Crystal Cathedral, the California megachurch founded by televangelist Robert Schuller has filed for Chapter 11 bankruptcy. The church, which is affiliated with the Reformed Church in America filed bankruptcy with $55 million in debt and has laid off 140 employees, canceled its TV broadcasts in certain markets along with its Easter pageant in an effort to scale back costs. But the Crystal Cathedral isn’t the only church to face down debt by seeking the protection of bankruptcy. Small and large churches alike are filing bankruptcy in record numbers as donations decline due to the recession. But what many faithful members of these churches in bankruptcy may not realize is that the decision to file bankruptcy and to forgive debts is biblically based.
Below are two biblical citations that deal specifically with the forgiveness of debt:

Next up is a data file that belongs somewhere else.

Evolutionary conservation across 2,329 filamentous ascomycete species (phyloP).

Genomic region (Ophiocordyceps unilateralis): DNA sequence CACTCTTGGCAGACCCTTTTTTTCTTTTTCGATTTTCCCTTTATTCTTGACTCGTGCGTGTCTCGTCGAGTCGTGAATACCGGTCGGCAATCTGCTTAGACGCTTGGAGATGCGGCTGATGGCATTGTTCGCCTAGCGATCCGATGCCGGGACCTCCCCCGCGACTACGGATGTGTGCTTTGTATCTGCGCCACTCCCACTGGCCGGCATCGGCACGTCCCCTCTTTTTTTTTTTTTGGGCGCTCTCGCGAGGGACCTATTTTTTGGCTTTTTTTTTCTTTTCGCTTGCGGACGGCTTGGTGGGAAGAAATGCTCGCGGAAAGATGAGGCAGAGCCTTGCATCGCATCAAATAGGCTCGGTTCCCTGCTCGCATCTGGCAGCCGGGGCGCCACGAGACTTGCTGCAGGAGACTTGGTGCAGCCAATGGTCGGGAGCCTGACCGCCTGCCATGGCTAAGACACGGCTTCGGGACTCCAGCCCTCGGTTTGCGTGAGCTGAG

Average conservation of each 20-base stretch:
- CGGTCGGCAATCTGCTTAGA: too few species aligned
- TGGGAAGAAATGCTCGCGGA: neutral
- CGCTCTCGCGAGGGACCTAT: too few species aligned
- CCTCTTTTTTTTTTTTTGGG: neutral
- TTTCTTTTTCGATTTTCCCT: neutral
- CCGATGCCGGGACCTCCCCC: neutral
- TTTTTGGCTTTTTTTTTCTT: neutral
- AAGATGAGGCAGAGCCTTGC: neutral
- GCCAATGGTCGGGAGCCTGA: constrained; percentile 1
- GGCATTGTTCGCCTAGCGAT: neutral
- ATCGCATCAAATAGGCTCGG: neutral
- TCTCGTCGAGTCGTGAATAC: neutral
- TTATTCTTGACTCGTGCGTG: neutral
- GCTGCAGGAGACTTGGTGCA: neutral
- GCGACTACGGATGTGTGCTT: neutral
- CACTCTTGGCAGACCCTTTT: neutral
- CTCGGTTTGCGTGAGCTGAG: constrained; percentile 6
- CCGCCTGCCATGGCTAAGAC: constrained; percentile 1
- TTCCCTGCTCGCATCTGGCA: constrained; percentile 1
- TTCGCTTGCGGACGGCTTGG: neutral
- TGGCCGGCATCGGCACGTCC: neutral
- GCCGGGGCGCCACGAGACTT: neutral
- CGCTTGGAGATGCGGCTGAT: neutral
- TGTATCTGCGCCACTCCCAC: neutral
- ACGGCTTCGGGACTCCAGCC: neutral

“Every seven years we will let our fields rest, and we will cancel all debts.”
“At the end of every seven years you shall grant a release of debts. And this is the form of the release: Every creditor who has lent anything to his neighbor shall release it; he shall not require it of his neighbor or his brother, because it is called the Lord’s release.”
Most religious scholars understand the importance of debt forgiveness. And it is bankruptcy as created by our forefathers that allows debt forgiveness to exist in our secular society. So not only is bankruptcy not immoral it is the moral duty of each of us to allow others who are encumbered by debt to take advantage of bankruptcy so that they too can have their debts forgiven.